I don’t have any fixed hours, I don’t find myself being particularly a ‘morning’ or a ‘night’ person but I do find different spaces suitable for different kinds of work. For inspiration and initial creative efforts I find background noise, particularly cafe noise and transport sounds, being on a train or a bus, very helpful; which is probably why so much of my writing starts out life on scraps of paper. Editing and re-writing are firmly indoor activities: at home, plenty of coffee and silence.
3.1 What subjects are you especially motivated to write about?
Good question! At a general level, a lot of the time it feels random, what comes. Things start with a mood or an experience.
There is that great line Geoffrey Hill borrows from David Bomberg about ‘grasping mood through structure’. I still go back to that often. If I start with the idea, with something too structural, then the work is often harder, and easier to abandon somehow.
More specifically, there is a good deal of my home landscape of West Yorkshire in the poems: waste grounds and industrial premises as much as mills, thick woods, and moors.
My philosophical reading also finds its way in there, though only as a trace, a chunk of mica in the sediment: Marx especially, in the ideas of history, of nature and of work, but also Blanchot, Benjamin, Kristeva, Malabou.
I also find much of my poetry bears marks of awareness of their construction, of its status as poem, a kind of uncertainty. I feel like this uncertainty is an important part of what allows literature, and poetry, to live, to keep moving across time. The gap between language and experience is always there, however we might try to cover or cross it.
Besides, as human beings we have to question the meaning of our existence and the effect of our words constantly, I don’t see why poems should be let off the hook in this regard.
4. How do the writers you read when you were young influence your work today?
They are all part of the ‘poetic sediment’ that builds up of course, though it can be difficult to identify specific influence. In general, there is too a kind of affective memory, where the particular emotive response generated by reading those poets at certain points in my life re-emerges when working. More specifically, I certainly think encountering a lot of translated poetry early on introduced me to unusual rhythms and forms, and gave me confidence to allow some of more experimental impulses into my work.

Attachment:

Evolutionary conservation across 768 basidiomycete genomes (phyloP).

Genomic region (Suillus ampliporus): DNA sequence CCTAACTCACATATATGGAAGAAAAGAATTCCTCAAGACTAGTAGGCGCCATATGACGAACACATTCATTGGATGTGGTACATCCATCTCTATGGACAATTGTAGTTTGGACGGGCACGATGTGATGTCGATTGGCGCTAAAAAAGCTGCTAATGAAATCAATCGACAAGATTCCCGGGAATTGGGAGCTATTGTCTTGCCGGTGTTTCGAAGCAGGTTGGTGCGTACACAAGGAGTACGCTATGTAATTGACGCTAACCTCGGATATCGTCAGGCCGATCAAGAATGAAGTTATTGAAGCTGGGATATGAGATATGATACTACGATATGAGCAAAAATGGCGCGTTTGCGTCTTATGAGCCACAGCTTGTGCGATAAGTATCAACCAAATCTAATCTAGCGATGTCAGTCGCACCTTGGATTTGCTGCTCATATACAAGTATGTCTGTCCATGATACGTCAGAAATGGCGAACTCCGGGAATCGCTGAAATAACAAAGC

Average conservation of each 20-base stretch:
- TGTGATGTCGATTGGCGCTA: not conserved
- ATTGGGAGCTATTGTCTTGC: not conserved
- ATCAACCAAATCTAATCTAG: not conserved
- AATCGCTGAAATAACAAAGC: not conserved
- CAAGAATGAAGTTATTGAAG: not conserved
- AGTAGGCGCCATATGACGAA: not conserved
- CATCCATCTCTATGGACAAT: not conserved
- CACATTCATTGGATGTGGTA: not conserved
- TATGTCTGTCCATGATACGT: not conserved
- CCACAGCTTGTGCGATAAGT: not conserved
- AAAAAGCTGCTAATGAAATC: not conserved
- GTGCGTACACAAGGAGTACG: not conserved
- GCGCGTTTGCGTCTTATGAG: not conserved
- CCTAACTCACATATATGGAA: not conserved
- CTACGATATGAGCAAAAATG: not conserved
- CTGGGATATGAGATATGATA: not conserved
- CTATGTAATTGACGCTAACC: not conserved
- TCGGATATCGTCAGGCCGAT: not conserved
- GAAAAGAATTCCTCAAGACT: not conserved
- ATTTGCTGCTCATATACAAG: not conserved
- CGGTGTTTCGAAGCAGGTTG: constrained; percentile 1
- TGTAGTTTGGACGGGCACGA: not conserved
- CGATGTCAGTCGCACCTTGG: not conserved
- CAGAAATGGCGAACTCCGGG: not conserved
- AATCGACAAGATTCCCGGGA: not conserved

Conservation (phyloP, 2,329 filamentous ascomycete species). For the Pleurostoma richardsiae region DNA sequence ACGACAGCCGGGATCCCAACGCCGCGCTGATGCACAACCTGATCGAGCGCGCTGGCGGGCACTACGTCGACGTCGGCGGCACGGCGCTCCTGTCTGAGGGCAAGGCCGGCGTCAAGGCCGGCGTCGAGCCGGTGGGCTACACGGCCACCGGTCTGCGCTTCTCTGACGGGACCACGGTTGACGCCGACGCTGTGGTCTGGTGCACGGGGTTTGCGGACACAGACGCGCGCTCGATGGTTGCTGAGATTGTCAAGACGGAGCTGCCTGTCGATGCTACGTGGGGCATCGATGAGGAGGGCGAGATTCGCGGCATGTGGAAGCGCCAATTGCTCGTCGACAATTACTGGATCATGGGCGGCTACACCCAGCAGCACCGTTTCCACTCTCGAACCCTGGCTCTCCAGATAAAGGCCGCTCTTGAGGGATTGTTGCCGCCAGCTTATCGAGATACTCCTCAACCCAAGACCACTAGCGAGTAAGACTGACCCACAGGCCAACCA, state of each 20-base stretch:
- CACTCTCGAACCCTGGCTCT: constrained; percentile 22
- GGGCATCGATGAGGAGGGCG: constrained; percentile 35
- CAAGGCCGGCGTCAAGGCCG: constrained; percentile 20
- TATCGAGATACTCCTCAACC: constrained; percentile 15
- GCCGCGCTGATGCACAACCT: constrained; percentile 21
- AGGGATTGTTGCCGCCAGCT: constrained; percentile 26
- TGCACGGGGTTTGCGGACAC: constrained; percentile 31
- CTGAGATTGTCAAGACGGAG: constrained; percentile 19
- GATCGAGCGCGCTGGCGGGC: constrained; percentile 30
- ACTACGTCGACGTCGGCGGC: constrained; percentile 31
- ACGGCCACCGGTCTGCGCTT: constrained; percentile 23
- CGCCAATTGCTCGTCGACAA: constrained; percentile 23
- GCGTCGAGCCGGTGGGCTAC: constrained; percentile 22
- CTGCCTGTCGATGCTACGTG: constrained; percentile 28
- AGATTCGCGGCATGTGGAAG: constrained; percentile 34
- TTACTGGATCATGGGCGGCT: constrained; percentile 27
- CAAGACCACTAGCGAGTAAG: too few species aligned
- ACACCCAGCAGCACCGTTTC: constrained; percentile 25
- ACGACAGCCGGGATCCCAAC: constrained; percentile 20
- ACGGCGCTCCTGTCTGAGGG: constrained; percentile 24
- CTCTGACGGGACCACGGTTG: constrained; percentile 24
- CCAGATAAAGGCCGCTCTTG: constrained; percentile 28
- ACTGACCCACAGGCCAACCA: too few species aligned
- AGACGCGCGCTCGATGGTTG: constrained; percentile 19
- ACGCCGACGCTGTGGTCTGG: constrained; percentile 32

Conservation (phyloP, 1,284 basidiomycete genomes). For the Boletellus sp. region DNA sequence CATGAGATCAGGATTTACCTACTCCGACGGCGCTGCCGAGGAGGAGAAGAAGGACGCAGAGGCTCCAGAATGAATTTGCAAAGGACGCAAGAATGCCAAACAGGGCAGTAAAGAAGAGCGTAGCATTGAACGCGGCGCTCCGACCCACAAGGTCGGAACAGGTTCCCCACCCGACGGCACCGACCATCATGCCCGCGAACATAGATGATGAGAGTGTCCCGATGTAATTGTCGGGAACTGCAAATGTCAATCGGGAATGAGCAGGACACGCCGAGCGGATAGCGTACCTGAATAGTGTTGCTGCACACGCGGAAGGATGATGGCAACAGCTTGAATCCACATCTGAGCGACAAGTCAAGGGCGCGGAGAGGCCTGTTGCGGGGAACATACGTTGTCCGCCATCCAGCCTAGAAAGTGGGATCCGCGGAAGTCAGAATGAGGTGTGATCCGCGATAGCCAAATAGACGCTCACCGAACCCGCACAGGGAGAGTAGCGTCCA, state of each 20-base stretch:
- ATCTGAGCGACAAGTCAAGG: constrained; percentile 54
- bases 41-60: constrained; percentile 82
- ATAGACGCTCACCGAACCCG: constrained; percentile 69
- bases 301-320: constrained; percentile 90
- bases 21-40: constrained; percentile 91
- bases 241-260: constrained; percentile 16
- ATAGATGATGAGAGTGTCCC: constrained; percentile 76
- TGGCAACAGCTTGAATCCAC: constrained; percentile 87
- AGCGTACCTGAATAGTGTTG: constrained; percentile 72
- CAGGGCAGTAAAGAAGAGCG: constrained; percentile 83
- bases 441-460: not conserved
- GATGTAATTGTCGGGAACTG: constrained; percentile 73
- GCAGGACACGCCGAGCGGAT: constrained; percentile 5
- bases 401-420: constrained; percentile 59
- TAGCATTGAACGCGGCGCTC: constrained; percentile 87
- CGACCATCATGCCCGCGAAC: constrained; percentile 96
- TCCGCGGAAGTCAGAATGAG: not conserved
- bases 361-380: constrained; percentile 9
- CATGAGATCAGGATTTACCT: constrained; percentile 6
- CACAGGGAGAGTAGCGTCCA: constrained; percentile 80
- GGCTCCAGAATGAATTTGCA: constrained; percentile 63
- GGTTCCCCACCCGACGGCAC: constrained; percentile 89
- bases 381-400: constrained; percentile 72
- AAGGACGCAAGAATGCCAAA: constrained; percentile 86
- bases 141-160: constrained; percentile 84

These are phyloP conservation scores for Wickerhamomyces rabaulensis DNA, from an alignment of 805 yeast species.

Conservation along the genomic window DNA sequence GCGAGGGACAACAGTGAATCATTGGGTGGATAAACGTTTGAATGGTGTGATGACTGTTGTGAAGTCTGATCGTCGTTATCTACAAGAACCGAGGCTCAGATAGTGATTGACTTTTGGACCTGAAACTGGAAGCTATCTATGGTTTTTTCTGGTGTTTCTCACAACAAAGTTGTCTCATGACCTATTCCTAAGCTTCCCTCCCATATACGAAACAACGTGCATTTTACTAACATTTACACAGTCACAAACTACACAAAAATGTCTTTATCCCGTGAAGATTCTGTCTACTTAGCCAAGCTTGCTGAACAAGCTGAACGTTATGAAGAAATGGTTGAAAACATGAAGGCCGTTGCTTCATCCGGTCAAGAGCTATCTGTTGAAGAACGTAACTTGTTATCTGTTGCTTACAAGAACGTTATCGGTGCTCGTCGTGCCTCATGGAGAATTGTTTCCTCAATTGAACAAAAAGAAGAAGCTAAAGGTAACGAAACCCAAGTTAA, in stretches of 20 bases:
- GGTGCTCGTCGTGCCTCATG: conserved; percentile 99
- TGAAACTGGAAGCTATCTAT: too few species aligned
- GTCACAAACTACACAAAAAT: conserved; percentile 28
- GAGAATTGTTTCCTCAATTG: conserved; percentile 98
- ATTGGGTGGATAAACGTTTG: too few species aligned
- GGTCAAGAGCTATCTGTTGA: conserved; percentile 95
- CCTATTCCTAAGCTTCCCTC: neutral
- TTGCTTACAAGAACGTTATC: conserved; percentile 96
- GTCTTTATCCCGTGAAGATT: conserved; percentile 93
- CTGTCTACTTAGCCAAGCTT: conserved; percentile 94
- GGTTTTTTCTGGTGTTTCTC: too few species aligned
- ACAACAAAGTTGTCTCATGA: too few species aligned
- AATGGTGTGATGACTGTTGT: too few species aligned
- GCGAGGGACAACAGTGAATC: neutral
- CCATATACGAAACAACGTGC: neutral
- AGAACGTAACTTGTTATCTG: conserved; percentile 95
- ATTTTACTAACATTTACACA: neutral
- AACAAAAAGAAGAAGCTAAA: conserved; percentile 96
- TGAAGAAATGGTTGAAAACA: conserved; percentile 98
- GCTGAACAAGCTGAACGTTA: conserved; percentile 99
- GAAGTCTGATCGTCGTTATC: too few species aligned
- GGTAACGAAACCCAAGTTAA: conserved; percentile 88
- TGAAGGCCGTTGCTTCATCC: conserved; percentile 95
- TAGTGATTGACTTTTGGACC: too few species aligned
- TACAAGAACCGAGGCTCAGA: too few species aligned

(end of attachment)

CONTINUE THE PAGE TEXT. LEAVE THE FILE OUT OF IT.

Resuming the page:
In practical terms, when working on a poem, one often finds a particular image or shape is being pulled in several directions at once: toward the lyric, the surreal, the modernist, the commonplace and so on. And these forces or tensions are naturally shaped by previous poetic reading. So, whilst I might not be able to say ‘there was an element of Plath in this phrase’ or ‘I found this image in Vallejo’ (beyond those poems which are designed to speak directly to another poem or poet and where certain phrases might be directly adopted and acknowledged as such), all of what we read forms part of the murmur from which the work develops.
5. Who of today’s writers do you admire the most and why?
Thanks for this question Paul. A lot to choose from! I shall limit myself to poets because the list will be long (and incomplete) enough as it is but, the ones that immediately come to mind are: Karen Solie, Michael Hofmann, Rory Waterman, Vahni Capildeo, Anne Carson, Fred Moten, Ocean Vuong, and two recent losses to the category of contemporary: Geoffrey Hill and Sean Bonney.
Solie for the blend of philosophical and colloquial, of industrial and natural, that make her one of the best poets of work and material labour as well as of nature and landscape. Her concern of how these two are formed and forming one another, the economy of natural history, makes her work something I return to on an almost daily basis. Hofmann has been one of my favourite poets for a long time. His voice, piercing, literary, and often extremely funny, cuts out wonderful poems from moments of awkwardness, failure, and misunderstanding that manage to be both superbly readable and endlessly re-readable. Alongside Solie he is the poet whose work I most often give as a gift.
In Vuong, there is something in the way that the finished poem still feels cut raw, the images being wild/surprising but somehow not out of place. I have re-read Night Sky with Exit Wounds probably five times and found new favourite moments each time. Waterman I admire, perhaps, for working from the opposite direction: where what is strange and special rises slowly from below a seemingly familiar surface. His grasp and twist of the everyday can be extraordinary. Like the title of his book Sarajevo Roses he often draws beauty from small wounds, repairing them not by attempting to ignore or cover them but rather by deepening their significance.